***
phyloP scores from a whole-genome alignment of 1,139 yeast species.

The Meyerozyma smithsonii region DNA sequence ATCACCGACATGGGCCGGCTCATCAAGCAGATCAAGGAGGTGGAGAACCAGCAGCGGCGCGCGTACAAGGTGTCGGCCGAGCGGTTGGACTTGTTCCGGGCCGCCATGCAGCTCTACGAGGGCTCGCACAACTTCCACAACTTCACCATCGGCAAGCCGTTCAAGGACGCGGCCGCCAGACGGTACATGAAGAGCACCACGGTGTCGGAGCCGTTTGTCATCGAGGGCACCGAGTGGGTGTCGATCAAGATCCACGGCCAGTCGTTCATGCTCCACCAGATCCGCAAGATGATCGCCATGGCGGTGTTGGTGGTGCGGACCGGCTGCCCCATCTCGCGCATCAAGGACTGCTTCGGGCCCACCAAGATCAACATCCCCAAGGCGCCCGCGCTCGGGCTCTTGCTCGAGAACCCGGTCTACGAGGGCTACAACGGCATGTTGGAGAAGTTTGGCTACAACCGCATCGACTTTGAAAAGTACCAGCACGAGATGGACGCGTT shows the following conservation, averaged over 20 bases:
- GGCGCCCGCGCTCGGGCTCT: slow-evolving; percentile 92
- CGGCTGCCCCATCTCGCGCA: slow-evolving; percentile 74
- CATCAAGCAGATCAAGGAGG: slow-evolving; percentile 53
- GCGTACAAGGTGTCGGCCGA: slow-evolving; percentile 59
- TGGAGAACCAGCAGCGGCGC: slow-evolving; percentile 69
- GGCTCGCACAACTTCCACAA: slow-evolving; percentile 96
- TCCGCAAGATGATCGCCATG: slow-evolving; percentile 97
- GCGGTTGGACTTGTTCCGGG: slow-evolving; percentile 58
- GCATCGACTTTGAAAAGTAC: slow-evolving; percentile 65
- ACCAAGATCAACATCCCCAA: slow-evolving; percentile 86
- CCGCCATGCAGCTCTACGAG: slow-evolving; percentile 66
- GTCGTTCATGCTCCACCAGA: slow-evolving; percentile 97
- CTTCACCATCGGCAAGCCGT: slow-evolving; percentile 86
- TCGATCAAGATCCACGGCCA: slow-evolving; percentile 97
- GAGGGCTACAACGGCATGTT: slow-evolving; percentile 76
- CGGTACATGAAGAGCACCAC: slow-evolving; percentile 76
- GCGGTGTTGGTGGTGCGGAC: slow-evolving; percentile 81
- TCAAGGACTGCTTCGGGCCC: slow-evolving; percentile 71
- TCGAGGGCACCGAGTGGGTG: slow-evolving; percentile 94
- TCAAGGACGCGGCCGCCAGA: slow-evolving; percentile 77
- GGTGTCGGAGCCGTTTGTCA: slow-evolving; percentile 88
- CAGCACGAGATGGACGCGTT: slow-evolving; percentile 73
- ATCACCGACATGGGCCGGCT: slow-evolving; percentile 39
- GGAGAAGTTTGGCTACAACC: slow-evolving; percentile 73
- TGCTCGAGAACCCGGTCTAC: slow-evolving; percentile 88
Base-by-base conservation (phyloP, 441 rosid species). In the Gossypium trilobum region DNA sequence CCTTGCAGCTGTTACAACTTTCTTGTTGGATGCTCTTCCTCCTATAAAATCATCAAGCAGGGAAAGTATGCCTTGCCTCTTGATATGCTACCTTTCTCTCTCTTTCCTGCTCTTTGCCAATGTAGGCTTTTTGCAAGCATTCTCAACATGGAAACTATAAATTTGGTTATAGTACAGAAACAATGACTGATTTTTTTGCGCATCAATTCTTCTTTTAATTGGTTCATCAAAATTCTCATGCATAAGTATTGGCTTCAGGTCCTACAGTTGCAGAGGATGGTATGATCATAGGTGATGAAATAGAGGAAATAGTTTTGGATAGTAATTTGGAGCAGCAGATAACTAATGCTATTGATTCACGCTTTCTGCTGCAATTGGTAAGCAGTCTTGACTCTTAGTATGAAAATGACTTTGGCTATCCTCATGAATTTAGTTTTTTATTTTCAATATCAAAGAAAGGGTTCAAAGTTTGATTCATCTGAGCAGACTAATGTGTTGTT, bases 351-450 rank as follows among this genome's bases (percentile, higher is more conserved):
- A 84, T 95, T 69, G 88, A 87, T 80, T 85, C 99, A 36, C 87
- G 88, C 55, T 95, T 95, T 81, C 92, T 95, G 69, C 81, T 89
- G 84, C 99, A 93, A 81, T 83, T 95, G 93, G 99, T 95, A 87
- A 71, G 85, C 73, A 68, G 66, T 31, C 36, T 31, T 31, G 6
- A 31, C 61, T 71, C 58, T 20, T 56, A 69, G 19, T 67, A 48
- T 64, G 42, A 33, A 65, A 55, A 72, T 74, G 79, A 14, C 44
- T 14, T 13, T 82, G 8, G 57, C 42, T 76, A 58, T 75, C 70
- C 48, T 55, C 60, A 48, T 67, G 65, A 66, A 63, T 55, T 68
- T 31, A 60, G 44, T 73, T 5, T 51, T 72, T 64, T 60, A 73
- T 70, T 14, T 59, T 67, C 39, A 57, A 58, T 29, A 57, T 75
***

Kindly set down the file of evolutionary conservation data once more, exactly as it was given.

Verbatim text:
phyloP scores from a whole-genome alignment of 1,139 yeast species.

The Meyerozyma smithsonii region DNA sequence ATCACCGACATGGGCCGGCTCATCAAGCAGATCAAGGAGGTGGAGAACCAGCAGCGGCGCGCGTACAAGGTGTCGGCCGAGCGGTTGGACTTGTTCCGGGCCGCCATGCAGCTCTACGAGGGCTCGCACAACTTCCACAACTTCACCATCGGCAAGCCGTTCAAGGACGCGGCCGCCAGACGGTACATGAAGAGCACCACGGTGTCGGAGCCGTTTGTCATCGAGGGCACCGAGTGGGTGTCGATCAAGATCCACGGCCAGTCGTTCATGCTCCACCAGATCCGCAAGATGATCGCCATGGCGGTGTTGGTGGTGCGGACCGGCTGCCCCATCTCGCGCATCAAGGACTGCTTCGGGCCCACCAAGATCAACATCCCCAAGGCGCCCGCGCTCGGGCTCTTGCTCGAGAACCCGGTCTACGAGGGCTACAACGGCATGTTGGAGAAGTTTGGCTACAACCGCATCGACTTTGAAAAGTACCAGCACGAGATGGACGCGTT shows the following conservation, averaged over 20 bases:
- GGCGCCCGCGCTCGGGCTCT: slow-evolving; percentile 92
- CGGCTGCCCCATCTCGCGCA: slow-evolving; percentile 74
- CATCAAGCAGATCAAGGAGG: slow-evolving; percentile 53
- GCGTACAAGGTGTCGGCCGA: slow-evolving; percentile 59
- TGGAGAACCAGCAGCGGCGC: slow-evolving; percentile 69
- GGCTCGCACAACTTCCACAA: slow-evolving; percentile 96
- TCCGCAAGATGATCGCCATG: slow-evolving; percentile 97
- GCGGTTGGACTTGTTCCGGG: slow-evolving; percentile 58
- GCATCGACTTTGAAAAGTAC: slow-evolving; percentile 65
- ACCAAGATCAACATCCCCAA: slow-evolving; percentile 86
- CCGCCATGCAGCTCTACGAG: slow-evolving; percentile 66
- GTCGTTCATGCTCCACCAGA: slow-evolving; percentile 97
- CTTCACCATCGGCAAGCCGT: slow-evolving; percentile 86
- TCGATCAAGATCCACGGCCA: slow-evolving; percentile 97
- GAGGGCTACAACGGCATGTT: slow-evolving; percentile 76
- CGGTACATGAAGAGCACCAC: slow-evolving; percentile 76
- GCGGTGTTGGTGGTGCGGAC: slow-evolving; percentile 81
- TCAAGGACTGCTTCGGGCCC: slow-evolving; percentile 71
- TCGAGGGCACCGAGTGGGTG: slow-evolving; percentile 94
- TCAAGGACGCGGCCGCCAGA: slow-evolving; percentile 77
- GGTGTCGGAGCCGTTTGTCA: slow-evolving; percentile 88
- CAGCACGAGATGGACGCGTT: slow-evolving; percentile 73
- ATCACCGACATGGGCCGGCT: slow-evolving; percentile 39
- GGAGAAGTTTGGCTACAACC: slow-evolving; percentile 73
- TGCTCGAGAACCCGGTCTAC: slow-evolving; percentile 88
Base-by-base conservation (phyloP, 441 rosid species). In the Gossypium trilobum region DNA sequence CCTTGCAGCTGTTACAACTTTCTTGTTGGATGCTCTTCCTCCTATAAAATCATCAAGCAGGGAAAGTATGCCTTGCCTCTTGATATGCTACCTTTCTCTCTCTTTCCTGCTCTTTGCCAATGTAGGCTTTTTGCAAGCATTCTCAACATGGAAACTATAAATTTGGTTATAGTACAGAAACAATGACTGATTTTTTTGCGCATCAATTCTTCTTTTAATTGGTTCATCAAAATTCTCATGCATAAGTATTGGCTTCAGGTCCTACAGTTGCAGAGGATGGTATGATCATAGGTGATGAAATAGAGGAAATAGTTTTGGATAGTAATTTGGAGCAGCAGATAACTAATGCTATTGATTCACGCTTTCTGCTGCAATTGGTAAGCAGTCTTGACTCTTAGTATGAAAATGACTTTGGCTATCCTCATGAATTTAGTTTTTTATTTTCAATATCAAAGAAAGGGTTCAAAGTTTGATTCATCTGAGCAGACTAATGTGTTGTT, bases 351-450 rank as follows among this genome's bases (percentile, higher is more conserved):
- A 84, T 95, T 69, G 88, A 87, T 80, T 85, C 99, A 36, C 87
- G 88, C 55, T 95, T 95, T 81, C 92, T 95, G 69, C 81, T 89
- G 84, C 99, A 93, A 81, T 83, T 95, G 93, G 99, T 95, A 87
- A 71, G 85, C 73, A 68, G 66, T 31, C 36, T 31, T 31, G 6
- A 31, C 61, T 71, C 58, T 20, T 56, A 69, G 19, T 67, A 48
- T 64, G 42, A 33, A 65, A 55, A 72, T 74, G 79, A 14, C 44
- T 14, T 13, T 82, G 8, G 57, C 42, T 76, A 58, T 75, C 70
- C 48, T 55, C 60, A 48, T 67, G 65, A 66, A 63, T 55, T 68
- T 31, A 60, G 44, T 73, T 5, T 51, T 72, T 64, T 60, A 73
- T 70, T 14, T 59, T 67, C 39, A 57, A 58, T 29, A 57, T 75